Ever since I started solo hiking in college, my family and friends have expressed their worries that something terrible will befall me while out in the woods. I’ve been asked about the danger of wild animals and the risk of breaking a leg, but the most common cause for concern is the possibility that I might come across a dangerous person while on the trail, someone who might do me harm.
Those worries are valid, but they aren’t going to stop me from hiking alone.
In fact, on Wednesday, March 28, I’ll be joining a panel of women in Greenville to talk about this very topic: adventuring alone in the wilderness. The free event, hosted by Moosehead Trails, is called “Going Solo: Women in the Woods” and is scheduled from 6 to 7:30 p.m. in the Community Room of the Greenville Town Office at 7 Minden Street.
The other two panelists will be Alexandra Conover Bennett, a Maine guide with more than 30 years of experience leading professional canoe and snowshoeing trips in Maine and Canada, and Jen Dumont, a teacher and Appalachian Trail thru-hiker. Each of us will give a short talk (about 15 or 20 minutes), then we’ll all participate in a Q&A.
In preparation of the event, I have to sit down and think about why it is I value solo hiking so much, as well as the measures I take to protect myself.
To the first question, “Why do I solo hike?” the answer is simple. I enjoy it. I’m the type of person who likes being alone sometimes. Doing something alone gives me a unique sense of freedom and independence. And when it comes to hiking, it means I can hike at my own pace, change my course, rest when I wish and take 10 extra minutes to photograph a woodpecker if I want to, without consulting someone else or worrying that I’m being tiresome. That being said, I also enjoy hiking with a companion and with groups for the social joy of it, the sharing of experiences and beautiful scenery. It just depends on what I’m in the mood for, solo or group hiking.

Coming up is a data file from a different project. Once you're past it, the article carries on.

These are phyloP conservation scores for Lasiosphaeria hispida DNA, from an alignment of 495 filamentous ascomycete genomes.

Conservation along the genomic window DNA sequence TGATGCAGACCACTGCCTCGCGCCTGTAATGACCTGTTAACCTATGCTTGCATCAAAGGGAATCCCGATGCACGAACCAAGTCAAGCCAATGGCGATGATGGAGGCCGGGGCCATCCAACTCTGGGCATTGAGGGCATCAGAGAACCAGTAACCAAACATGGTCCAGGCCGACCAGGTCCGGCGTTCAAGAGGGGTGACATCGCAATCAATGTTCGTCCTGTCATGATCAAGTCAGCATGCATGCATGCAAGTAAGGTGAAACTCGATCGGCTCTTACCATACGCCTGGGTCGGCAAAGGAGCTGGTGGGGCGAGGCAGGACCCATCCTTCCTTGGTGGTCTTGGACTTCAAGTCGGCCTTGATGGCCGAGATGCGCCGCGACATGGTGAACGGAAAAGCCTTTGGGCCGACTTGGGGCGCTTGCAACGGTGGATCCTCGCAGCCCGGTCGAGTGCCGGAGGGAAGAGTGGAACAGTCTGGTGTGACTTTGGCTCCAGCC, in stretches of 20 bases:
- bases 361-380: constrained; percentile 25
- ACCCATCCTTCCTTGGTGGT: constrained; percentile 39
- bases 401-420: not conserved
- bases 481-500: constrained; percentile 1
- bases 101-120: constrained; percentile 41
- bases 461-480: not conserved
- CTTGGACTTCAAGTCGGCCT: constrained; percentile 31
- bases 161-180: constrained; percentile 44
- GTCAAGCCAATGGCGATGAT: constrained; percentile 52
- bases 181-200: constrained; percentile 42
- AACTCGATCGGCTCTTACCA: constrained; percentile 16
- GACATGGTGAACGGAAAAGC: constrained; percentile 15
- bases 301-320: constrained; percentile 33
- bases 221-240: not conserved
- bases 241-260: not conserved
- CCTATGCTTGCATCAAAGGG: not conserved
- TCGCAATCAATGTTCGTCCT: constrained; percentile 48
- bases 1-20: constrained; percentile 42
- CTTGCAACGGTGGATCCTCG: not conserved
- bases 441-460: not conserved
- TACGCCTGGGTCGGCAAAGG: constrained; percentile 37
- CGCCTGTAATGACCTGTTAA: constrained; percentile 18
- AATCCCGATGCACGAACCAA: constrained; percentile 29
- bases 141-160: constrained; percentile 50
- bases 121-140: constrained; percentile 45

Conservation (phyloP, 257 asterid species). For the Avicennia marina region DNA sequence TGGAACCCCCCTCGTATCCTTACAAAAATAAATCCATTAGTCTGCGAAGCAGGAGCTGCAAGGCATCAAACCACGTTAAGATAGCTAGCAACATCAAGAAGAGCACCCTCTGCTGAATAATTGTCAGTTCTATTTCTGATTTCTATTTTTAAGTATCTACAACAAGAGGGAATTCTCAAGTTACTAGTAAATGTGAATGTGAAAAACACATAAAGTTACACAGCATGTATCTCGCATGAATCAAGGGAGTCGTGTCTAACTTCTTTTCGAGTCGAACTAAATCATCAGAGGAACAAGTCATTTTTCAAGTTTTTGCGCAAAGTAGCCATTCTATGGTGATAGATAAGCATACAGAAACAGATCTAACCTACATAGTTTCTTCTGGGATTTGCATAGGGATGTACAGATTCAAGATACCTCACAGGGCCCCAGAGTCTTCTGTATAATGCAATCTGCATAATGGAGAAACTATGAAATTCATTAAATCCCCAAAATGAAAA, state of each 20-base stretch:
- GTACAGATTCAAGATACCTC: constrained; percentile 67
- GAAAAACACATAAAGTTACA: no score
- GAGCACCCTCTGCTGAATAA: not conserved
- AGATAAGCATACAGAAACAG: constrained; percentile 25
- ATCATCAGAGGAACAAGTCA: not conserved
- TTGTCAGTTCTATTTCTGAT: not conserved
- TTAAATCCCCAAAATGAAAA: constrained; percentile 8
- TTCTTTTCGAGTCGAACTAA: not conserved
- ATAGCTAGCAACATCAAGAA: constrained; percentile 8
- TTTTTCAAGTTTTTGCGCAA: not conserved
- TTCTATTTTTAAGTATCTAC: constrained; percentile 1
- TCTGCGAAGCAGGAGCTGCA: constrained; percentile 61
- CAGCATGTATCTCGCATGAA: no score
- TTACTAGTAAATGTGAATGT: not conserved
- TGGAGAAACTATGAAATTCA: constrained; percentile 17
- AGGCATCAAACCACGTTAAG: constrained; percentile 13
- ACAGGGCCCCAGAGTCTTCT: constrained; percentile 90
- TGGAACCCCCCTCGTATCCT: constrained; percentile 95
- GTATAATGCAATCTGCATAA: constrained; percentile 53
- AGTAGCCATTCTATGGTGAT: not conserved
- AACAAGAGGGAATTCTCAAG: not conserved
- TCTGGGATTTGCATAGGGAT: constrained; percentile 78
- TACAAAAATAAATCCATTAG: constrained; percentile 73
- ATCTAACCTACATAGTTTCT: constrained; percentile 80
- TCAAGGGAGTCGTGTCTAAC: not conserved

Another reason I enjoy solo hiking is because it gives me an opportunity to feel closer to nature. In fact, because I usually make much less noise while solo hiking (seeing how I don’t talk to myself too often), I tend to see more wildlife when I hike solo than when I hike with groups. And then there’s just something about being in nature alone that makes you feel more connected to it, when your only companions are the ferns brushing against your legs, the red squirrel scolding you from a nearby branch and brook trickling across the trail.
The follow-up question to that — how do I protect myself? — is more difficult to answer. In my opinion, the woods of Maine are a pretty safe place, but I do take some measures to avoid certain dangers.
First of all, I pack survival gear, even if I’m just going out for a day hike. This includes a first aid kit, emergency blanket, navigational tools and plenty of food and water. And I dress appropriately, which in Maine — the land of the ever-changing forecast — is quite important.
But more importantly, I file a hiking plan with someone who cares about me and will notice if I don’t return. This plan includes where I plan to hike and when I expect to be back. That way, if I do break a leg, someone will notice fairly quickly and they’ll be able to come rescue me. And meanwhile, I had the proper emergency gear in my backpack to get through a night or two waiting in the woods.